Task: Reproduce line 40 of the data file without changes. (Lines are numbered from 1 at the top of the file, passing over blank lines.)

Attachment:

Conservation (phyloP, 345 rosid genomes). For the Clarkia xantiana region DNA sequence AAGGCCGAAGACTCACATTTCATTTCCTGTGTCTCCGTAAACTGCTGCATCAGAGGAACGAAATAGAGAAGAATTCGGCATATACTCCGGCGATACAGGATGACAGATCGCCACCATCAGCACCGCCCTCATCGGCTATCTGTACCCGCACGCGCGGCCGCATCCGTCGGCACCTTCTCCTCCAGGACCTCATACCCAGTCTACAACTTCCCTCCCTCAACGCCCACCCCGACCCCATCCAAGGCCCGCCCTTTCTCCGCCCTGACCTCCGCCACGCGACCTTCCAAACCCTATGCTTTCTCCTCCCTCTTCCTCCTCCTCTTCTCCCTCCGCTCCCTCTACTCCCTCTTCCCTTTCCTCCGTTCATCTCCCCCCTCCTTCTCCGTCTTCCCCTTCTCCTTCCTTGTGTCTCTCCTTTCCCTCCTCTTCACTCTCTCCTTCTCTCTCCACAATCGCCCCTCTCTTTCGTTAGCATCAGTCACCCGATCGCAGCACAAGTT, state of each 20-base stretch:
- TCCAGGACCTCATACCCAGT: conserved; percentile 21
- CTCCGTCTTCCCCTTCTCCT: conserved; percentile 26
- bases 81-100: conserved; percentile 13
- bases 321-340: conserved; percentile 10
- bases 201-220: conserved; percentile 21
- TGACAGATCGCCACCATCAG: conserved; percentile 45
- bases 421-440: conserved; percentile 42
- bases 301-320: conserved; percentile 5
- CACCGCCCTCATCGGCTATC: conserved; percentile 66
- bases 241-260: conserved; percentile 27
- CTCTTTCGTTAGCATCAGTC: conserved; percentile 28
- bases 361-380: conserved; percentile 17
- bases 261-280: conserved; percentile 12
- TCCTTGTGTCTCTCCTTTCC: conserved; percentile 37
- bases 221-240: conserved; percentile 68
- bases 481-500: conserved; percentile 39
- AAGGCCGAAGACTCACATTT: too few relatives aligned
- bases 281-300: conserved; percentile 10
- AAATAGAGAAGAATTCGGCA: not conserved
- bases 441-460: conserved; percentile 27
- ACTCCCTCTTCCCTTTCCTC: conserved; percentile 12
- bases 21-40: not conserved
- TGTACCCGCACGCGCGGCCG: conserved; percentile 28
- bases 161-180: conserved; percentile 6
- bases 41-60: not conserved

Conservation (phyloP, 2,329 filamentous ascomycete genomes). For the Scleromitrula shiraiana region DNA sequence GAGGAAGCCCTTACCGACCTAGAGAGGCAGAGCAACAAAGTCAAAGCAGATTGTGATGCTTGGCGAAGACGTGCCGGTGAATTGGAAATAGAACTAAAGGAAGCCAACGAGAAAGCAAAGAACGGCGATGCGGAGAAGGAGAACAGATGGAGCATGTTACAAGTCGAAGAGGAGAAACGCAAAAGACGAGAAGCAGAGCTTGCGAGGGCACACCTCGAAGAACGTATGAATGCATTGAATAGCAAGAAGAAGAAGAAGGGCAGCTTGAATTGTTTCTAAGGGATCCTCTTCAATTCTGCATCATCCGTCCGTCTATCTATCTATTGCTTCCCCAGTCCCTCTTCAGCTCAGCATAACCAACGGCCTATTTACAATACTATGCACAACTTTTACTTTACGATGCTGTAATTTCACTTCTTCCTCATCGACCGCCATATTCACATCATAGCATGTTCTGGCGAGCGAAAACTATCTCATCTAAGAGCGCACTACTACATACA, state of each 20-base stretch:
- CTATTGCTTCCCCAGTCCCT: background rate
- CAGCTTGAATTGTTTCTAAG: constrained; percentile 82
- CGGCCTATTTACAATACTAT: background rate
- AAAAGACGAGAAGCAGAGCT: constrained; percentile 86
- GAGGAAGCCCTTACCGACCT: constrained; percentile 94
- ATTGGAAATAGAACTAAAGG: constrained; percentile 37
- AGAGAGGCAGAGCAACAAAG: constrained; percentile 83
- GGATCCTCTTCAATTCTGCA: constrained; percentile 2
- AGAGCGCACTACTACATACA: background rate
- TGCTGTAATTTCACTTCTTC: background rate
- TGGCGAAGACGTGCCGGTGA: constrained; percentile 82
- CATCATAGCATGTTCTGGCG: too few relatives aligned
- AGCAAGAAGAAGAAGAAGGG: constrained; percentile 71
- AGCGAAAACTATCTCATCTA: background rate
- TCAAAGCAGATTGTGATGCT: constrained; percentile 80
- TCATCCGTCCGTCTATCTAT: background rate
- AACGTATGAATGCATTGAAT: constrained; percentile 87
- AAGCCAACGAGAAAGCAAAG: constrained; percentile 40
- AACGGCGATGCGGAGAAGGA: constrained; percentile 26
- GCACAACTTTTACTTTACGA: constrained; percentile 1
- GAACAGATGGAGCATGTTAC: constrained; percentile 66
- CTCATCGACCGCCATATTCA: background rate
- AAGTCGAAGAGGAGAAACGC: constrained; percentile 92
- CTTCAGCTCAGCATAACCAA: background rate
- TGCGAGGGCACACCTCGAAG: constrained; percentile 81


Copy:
- AGCAAGAAGAAGAAGAAGGG: constrained; percentile 71